6.3. Audio Services

For simple, unmixed sounds, the Audio Toolbox framework provides a C-style audio service. You can play simple sounds using the AudioServicesPlaySystemSound function. A few rules apply to playing simple sounds. Sounds must be less than 30 seconds in length, and must be PCM or IMA4 formats. The file must also be stored in a .caf, .aif, or .wav file. Simple sounds cannot be played from memory, but only disk files. If you're developing on version 2.2 or greater of the SDK, you may want to use the AVFoundation framework in lieu of audio services.

In addition to the restrictions on simple sounds, you'll have very little control over the manner in which the sound is played. When played, the sound will be triggered immediately and at the current sound level set by the phone's user. You won't be able to loop sounds or manage stereo either. You can however, invoke a callback function when the sound is finished playing, so that you can clean up your sound objects and notify your application.

Example 6-8 illustrates the audio service calls to play a sound file named sample.wav.

Example 6-8. Audio services example (SoundExample.m)
#include <AudioToolbox/AudioToolbox.h>
#include <CoreFoundation/CoreFoundation.h>

// When the sound is finished playing, this function is called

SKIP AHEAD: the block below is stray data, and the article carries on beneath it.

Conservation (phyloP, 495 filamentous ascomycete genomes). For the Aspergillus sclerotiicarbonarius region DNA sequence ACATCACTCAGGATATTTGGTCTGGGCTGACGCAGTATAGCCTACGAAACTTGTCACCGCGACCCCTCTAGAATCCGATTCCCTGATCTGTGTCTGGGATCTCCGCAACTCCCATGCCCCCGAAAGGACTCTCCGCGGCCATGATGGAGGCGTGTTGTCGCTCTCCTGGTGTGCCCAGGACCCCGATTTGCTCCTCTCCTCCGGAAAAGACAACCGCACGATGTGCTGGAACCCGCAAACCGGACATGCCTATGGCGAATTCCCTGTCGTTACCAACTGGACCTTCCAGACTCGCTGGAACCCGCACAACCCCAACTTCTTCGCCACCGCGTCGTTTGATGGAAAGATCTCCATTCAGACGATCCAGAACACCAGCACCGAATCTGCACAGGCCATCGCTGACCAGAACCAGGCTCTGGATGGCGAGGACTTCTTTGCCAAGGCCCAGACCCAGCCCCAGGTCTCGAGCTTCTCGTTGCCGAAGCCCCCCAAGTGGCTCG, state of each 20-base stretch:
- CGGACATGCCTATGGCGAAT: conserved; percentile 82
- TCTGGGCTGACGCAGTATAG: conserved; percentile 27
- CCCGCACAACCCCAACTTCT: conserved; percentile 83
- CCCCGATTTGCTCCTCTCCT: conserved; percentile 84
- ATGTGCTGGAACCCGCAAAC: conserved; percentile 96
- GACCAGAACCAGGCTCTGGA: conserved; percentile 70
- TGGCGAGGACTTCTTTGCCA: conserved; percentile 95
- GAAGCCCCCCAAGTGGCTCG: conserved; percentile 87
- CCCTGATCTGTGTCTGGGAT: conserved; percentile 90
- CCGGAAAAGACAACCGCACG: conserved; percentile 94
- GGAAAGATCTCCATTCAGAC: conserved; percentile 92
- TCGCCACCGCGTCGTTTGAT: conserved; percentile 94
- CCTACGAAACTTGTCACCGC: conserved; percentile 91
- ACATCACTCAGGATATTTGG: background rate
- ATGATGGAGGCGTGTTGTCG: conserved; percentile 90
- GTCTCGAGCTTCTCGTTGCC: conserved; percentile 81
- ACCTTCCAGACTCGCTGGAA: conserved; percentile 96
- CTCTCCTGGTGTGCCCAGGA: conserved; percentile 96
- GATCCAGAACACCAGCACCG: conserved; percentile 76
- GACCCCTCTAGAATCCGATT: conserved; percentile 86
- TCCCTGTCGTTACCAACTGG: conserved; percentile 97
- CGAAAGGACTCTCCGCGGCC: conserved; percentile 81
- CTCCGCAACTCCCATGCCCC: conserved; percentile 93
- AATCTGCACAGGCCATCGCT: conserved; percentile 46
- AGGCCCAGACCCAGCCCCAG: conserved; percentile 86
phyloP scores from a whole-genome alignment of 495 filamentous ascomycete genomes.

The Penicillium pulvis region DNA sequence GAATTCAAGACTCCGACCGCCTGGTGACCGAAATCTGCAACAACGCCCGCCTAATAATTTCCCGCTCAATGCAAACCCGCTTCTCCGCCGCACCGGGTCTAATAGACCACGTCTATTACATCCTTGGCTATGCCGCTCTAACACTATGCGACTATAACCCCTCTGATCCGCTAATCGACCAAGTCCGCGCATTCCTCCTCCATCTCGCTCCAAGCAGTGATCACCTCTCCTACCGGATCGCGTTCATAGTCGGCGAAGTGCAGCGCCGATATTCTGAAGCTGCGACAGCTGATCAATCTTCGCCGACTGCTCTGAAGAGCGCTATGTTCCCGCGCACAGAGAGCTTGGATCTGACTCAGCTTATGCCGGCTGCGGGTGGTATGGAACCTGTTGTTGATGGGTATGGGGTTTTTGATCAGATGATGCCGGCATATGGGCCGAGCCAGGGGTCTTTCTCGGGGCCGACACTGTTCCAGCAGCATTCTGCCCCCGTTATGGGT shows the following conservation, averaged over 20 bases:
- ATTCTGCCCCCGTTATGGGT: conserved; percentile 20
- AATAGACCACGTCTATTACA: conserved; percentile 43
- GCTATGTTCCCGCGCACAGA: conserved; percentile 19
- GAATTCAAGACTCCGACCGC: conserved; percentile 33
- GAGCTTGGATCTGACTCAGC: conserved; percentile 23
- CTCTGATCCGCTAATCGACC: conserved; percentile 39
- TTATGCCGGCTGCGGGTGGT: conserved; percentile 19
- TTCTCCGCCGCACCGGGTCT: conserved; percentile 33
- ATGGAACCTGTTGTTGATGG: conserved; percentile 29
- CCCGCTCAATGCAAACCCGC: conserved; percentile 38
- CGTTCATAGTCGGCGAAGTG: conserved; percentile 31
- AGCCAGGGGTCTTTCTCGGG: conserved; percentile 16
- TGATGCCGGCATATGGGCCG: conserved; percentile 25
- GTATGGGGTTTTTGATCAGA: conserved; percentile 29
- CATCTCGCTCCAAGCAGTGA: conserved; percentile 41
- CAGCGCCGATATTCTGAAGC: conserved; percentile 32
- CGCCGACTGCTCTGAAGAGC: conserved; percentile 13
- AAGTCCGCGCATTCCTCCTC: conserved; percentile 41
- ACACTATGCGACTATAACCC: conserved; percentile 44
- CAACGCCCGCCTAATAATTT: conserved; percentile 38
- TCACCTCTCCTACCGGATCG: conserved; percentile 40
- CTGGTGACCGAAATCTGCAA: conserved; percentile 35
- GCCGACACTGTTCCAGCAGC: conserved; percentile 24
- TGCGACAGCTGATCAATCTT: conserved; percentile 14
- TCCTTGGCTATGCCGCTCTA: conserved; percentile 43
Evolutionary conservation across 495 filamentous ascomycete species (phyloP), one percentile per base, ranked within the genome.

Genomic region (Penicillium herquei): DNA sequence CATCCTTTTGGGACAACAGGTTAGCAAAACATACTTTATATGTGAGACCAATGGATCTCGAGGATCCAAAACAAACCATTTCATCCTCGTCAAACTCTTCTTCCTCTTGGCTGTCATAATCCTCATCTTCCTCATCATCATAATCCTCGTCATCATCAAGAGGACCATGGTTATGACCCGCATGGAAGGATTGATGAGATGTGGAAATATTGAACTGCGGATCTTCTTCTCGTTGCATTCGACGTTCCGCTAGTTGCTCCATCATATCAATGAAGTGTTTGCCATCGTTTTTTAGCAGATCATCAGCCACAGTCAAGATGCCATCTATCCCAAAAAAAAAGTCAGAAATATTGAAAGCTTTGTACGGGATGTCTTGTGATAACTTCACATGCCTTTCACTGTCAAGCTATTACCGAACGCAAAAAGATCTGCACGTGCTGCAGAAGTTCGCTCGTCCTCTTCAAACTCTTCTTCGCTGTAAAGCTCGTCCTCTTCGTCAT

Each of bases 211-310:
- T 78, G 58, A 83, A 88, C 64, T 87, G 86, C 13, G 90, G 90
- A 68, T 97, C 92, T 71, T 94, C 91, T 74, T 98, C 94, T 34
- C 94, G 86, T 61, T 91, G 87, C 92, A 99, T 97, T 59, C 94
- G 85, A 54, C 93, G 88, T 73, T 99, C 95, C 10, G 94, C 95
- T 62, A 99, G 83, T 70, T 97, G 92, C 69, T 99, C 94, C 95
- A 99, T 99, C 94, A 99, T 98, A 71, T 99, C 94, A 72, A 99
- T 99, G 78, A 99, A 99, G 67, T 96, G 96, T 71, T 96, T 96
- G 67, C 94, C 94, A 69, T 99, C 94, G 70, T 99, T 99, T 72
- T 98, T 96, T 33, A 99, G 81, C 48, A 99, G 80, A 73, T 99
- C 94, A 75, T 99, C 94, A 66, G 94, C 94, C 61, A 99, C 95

static void SoundFinished (SystemSoundID soundID, void *sample)
    /* I'm all finished playing, so free up resources */


// Main loop
int main()
    /* System Sound ID, which we'll register to play our sound as */
    SystemSoundID soundID;
    NSURL *sample = [ [ NSURL alloc ] initWithString: @"sample.wav" ];

    OSStatus err = AudioServicesCreateSystemSoundID (sample, &soundID);
    if (err) {
        NSLog(@"Error occurred assigning system sound!");

    /* Add sound-completion callback */
    AudioServicesAddSystemSoundCompletion(soundID, NULL, NULL,
        SoundFinished, sample);

    /* Play it! */
    return 0;


6.3.1. What's Going On

The audio services example works like this:

  1. The application's main function is invoked when executed.

  2. An NSURL object is created, pointing to the path of the sound file.

  3. The AudioServicesCreateSystemSoundID function is called to create a system sound out of the sound file.

  4. The sound completion callback function, SoundFinished, is registered as the callback.

  5. The system sound identifier assigned to our sound is instructed to play by calling AudioervicesPlaySystemSound.

  6. When the sound is finished playing, the SoundFinished function is called, which destroys the sound object.